It’s 2019 and time to work on my resolution to get a summer job. I may be rushing, but will I have time later? Besides, I don’t want the good jobs to be taken. Plus, I can interview over midterm break.
As I searched the web for professional jobs, I discovered that, along with my carefully-planned resume, I need an epic cover letter. Cover letters are your way of introducing yourself to the company and explaining why they want you. Basically, it’s a pre-interview where you choose the questions. Through drafting my cover letter, (a process that involved many hours, Google, spell check and begging my older sister for advice) I came up with a few tips to cut down cover letter stress.
Are you trying to sound like a professional accountant, creative advertiser or someone who knows everything about theater? Look up some samples. Look at the format, the paragraph structure and borrow a phrase. But treat these examples like pirates treat the code—they’re more like guidelines than actual rules. Tailor your cover letter to your personality and specific job.
Look the company up on Facebook, re-read the job listing, Google the company and take notes on their mission statement, about us page and anything else. From that information, decide what they are looking for in an applicant. Don’t restrict yourself to the minimum requirements. Look for the traits the company values. Do they want someone who can collaborate with others, a strong leader or a strong conceptual-thinker? Boil down and define the attributes they want, then put on your thinking cap and get to work.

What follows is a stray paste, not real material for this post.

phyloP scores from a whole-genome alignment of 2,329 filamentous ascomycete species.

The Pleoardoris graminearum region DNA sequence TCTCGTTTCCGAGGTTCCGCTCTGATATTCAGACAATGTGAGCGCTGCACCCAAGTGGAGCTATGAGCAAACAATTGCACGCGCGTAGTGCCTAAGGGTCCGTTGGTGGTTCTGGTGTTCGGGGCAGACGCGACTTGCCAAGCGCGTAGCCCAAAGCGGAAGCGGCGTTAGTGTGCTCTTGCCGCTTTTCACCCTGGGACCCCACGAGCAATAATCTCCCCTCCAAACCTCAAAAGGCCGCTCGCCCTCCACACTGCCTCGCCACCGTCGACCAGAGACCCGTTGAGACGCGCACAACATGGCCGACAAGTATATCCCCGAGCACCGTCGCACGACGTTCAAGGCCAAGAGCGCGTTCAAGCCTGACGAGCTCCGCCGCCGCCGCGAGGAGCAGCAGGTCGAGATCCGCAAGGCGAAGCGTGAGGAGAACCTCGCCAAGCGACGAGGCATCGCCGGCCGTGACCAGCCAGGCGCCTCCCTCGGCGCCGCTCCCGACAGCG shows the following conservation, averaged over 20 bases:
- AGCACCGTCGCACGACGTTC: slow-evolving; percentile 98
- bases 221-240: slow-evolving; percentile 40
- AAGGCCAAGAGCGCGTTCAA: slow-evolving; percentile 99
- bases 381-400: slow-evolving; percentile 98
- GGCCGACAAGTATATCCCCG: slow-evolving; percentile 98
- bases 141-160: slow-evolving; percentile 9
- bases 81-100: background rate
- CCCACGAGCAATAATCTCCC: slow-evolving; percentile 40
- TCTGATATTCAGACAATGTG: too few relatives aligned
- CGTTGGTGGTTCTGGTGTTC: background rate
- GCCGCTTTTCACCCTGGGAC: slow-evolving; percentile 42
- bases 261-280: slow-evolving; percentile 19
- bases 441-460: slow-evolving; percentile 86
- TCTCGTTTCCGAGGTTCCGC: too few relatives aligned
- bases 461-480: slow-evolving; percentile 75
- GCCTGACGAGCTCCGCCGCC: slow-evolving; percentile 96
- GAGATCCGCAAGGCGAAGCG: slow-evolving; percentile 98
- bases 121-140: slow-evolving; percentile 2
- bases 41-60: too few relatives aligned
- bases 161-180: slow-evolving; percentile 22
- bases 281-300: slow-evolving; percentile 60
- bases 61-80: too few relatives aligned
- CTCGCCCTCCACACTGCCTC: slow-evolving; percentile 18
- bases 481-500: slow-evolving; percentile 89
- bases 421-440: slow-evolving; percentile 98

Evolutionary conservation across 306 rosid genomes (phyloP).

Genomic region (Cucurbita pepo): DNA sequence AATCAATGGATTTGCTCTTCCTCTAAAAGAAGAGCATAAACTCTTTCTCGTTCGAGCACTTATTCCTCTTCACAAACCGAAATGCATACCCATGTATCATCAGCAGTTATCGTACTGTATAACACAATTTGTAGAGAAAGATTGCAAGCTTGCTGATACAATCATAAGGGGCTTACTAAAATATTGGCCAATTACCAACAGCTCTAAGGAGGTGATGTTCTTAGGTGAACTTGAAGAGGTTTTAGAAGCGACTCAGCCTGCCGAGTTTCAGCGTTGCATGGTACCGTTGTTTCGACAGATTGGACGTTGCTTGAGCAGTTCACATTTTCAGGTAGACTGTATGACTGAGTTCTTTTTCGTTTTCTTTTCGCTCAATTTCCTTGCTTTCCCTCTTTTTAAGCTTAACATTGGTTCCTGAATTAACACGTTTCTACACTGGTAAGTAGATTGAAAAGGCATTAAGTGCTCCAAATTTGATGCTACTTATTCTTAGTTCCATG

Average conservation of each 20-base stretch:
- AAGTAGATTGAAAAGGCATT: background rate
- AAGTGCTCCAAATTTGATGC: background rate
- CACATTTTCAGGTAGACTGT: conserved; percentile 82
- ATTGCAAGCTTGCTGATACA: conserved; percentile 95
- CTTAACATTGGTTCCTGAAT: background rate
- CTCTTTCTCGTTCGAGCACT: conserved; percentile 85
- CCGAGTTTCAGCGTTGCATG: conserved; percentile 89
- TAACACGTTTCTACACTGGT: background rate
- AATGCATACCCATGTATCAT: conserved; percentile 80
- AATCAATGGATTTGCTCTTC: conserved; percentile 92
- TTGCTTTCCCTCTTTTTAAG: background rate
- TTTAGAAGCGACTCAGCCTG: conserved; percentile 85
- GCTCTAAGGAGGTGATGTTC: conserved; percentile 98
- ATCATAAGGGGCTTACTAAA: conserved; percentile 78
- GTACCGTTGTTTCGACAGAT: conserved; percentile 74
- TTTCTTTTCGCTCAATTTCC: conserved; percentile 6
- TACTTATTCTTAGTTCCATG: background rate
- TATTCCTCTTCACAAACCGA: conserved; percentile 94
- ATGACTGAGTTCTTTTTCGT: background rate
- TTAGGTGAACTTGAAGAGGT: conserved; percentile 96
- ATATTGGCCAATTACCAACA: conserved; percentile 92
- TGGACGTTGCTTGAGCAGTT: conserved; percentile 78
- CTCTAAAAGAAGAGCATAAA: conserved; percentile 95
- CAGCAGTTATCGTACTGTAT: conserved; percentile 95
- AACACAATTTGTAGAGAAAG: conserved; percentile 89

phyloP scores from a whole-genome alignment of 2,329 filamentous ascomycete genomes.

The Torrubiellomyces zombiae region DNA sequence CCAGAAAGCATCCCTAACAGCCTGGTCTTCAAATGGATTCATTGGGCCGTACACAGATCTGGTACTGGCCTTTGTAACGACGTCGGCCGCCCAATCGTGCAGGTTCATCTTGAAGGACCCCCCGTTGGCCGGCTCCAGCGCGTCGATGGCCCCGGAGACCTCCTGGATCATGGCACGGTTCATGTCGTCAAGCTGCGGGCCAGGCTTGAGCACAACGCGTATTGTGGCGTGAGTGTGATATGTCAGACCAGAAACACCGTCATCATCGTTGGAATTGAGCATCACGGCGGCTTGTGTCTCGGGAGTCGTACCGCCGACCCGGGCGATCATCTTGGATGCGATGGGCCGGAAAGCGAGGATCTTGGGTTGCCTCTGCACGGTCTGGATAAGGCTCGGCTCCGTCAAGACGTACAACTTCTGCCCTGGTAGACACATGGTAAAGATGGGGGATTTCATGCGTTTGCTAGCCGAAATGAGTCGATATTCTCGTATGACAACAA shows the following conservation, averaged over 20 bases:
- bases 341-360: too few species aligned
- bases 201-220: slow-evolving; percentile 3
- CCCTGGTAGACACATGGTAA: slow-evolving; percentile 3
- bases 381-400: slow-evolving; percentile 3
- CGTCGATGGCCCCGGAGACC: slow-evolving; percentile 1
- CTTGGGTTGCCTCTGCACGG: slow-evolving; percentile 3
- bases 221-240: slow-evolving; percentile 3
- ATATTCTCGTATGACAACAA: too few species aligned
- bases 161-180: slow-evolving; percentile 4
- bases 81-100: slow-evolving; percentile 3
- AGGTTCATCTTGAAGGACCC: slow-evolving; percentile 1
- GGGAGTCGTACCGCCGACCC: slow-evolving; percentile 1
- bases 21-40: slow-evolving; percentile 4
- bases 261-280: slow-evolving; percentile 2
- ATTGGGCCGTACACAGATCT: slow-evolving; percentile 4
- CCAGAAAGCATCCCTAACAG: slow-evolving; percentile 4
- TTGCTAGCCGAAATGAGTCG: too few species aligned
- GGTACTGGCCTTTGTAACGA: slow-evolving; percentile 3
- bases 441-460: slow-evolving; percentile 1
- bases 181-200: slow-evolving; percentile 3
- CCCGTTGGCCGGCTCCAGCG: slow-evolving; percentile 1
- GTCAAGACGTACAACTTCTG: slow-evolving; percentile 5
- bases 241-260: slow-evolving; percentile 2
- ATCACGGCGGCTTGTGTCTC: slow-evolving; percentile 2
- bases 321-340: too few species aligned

This is the hardest part: explain why they want you in a memorable way. Anybody can say they are a creative problem-solver, but you need to show an example. Work from the jobs on your resume and show you learned something. For example: as a summer counselor, on weeks when we were understaffed, I learned to collaborate with different people, filling in as photographer, janitorial staff and kitchen help, and ensuring the campers had a great week. It can take multiple drafts to get your cover letter perfect, so don’t try to get it in the first go.
Read your cover letter out loud a few times. Beware: spell check thinks to and too are both correct. They aren’t.
Take a draft or finished cover letter to career services in the library. They know all and have seen all types of cover letters. Go to the Learning Center (also in the library) and ask for another pair of eyes to look at your draft. Shoot an email to your academic adviser. They might have some tips for applying in your specific field.
Besides, don’t you want to show off your masterpiece?